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Musician Huey Lewis attends the premiere of the film "Pineapple Express" in Los Angeles July 31, 2008. REUTERS/Phil McCarten (UNITED STATES)

Huey Lewis pushes past hearing pain to keep making music

NEW YORK (AP) — There's mixed news when it comes to Huey Lewis these days. The good part is that the '80s hitmaker and his band have their first new album in 19 years and a jukebox stage musical.

The bad news? He might not be able to hear all of it.

The 69-year-old frontman for Huey Lewis & The News was jolted in 2018 when he was diagnosed with a disorder of the inner ear called Meniere's disease.

It brings hearing loss, vertigo, ringing in the ear and a feeling of fullness. How much Lewis hears on any day depends on the day and there's often a low roar.

"My hearing fluctuates episodically," he says. "Usually it's only bad for a week. But, I mean, really bad, where I'm almost deaf. And then it gets like it is now, which is just sort of bad. But I can't seem to stabilize."

Lewis isn't letting the disease stop him from making music, with a new Huey Lewis & The News album called "Weather" out on Valentine's Day and hopes for a Broadway run of the musical "The Heart of Rock & Roll." As Lewis sings in one new song: "Though I ain't getting any younger/I'm a long way from done."

"I try and stay creative," he says. "I also remind myself I don't have cancer yet." His mind takes him to contemporaries like Tom Petty and Glenn Frey, a friend. "There's many, many people worse off than me so it's important to be thankful for just everything I have."

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"Weather" offers an assortment of styles, from honky-tonk and blues to ballads and the band's signature horn-drenched upbeat, humorous pop. (One song name-checks Sleep Number beds.)

The opening tune, "While We're Young," shows Lewis adjusting to late middle-age, with the line, "Tell the kids we'll be late/and we'll need time to recuperate."

"What do you write about when you're my age? I mean it's got to be age appropriate," he says. "You can't write about cars and girls anymore. You know what I mean?"

The album will transport fans to a time when Lewis and his band blazed up the charts with hits like "The Power of Love," "I Want a New Drug," "Hip to Be Square" and "Stuck with You."

Lewis hopes fans will soon hear those songs again when the jukebox musical "The Heart of Rock & Roll" finds its next stop. The show, which has an original story unconnected to Lewis, broke the record for highest gross per performance at San Diego's Old Globe theater in 2018. Lewis hopes it gets to Broadway.

He's had a hand in helping the music along, first making sure the songs were handled properly. "I didn't want them to be too cringe-worthy," he says. Lewis tweaked some lyrics to make them able to be sung by different people and in contexts he never anticipated, crediting music supervisor and orchestrator Brian Usifer for creatively reworking his tunes for a word-driven show.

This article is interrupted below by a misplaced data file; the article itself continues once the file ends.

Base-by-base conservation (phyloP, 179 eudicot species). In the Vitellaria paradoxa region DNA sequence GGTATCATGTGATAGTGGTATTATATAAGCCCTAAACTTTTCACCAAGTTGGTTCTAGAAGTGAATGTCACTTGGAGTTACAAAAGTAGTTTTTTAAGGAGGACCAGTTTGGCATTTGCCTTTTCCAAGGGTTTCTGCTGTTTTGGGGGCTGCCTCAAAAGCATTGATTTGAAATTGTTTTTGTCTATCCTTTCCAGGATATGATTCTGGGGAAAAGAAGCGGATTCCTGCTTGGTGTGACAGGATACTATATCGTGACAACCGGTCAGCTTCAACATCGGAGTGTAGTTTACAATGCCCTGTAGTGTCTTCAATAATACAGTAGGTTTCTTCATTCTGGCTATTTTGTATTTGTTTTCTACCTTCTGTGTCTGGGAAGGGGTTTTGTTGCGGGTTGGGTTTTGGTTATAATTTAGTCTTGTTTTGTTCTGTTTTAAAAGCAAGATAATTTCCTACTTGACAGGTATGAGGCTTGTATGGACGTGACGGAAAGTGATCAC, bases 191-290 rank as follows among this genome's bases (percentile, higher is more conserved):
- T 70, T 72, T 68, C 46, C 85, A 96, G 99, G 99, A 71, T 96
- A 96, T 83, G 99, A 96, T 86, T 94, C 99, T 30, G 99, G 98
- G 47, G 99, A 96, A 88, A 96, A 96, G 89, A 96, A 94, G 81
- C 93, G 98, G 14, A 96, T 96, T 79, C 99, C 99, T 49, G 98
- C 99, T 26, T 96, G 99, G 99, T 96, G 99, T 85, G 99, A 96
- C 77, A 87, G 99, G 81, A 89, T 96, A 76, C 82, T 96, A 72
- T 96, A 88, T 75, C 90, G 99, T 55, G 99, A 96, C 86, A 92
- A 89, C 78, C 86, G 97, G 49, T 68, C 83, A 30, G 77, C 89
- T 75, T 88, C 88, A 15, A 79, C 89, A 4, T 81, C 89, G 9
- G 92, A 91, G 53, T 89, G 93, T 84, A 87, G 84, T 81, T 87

"When our version zigs, his version zags, and he stayed away from our versions and yet sort of reinvented them. And it's really, really neat," Lewis says. "The best comment that I get when people see the show is that it seems like the songs were written for the show."

Usifer, a songwriter himself as well as the music director of "Kinky Boots" and "Frozen" on Broadway, grew up as a fan of Lewis' music and was bowled over when Lewis trusted him to change it to make it work onstage.

"Supportive is the word I would say he's been the most: Game to try anything and game to see something work or not work," Usifer says. He and Lewis also wrote the new song "Be Someone" specifically for the musical, something the younger man calls the "ultimate thrill."

Usifer has worked with Lewis after the Meniere's disease diagnosis and says the two have managed to work out a way to communicate about the music. "I give him so much credit for being so open and brave about it," he says. "He comes to rehearsals and he's a happy, positive guy who's really thrilled to be there. For whatever he's going through outside of that, he allows the process to still be productive and positive."

The musical and the album have kept Lewis busy and kept his mind off his hearing loss. He relies on hearing aids that play tones. When he puts them on and hears five, he's good. Bad days are when he can only hear one.

"The first two months were suicidal. I mean I literally would contemplate my demise," he says. "I'd think, 'Man, this is horrible. I can't live like this.' Tinnitus roaring in my head and couldn't hear anything. But, you know, you can get used to almost anything."

Music is still coming out of him, thankfully. On the album, Lewis wrote a very personal song about his love affair with music called "One of the Boys."

He was asked to write the song for Willie Nelson and said he really didn't think much of it. "Then weeks later for some reason I just woke up with this song completely in my head," he says.

It's a twangy tune with lyrics about the singer being 9 or 10 when he saw his very first band. "I knew immediately, that's where I wanted to be/with them boys up on the stand/playing in a honky-tonk band," go the lyrics. Nelson never recorded it but Lewis still loved it so he added it to "Weather."

"When I finished writing it I realized, 'Oh my God. It's my life story. It's exactly my life story,'" he says. "It was one of the things that just came through me and I realized, 'Oh my gosh. This came from somewhere deep.'"

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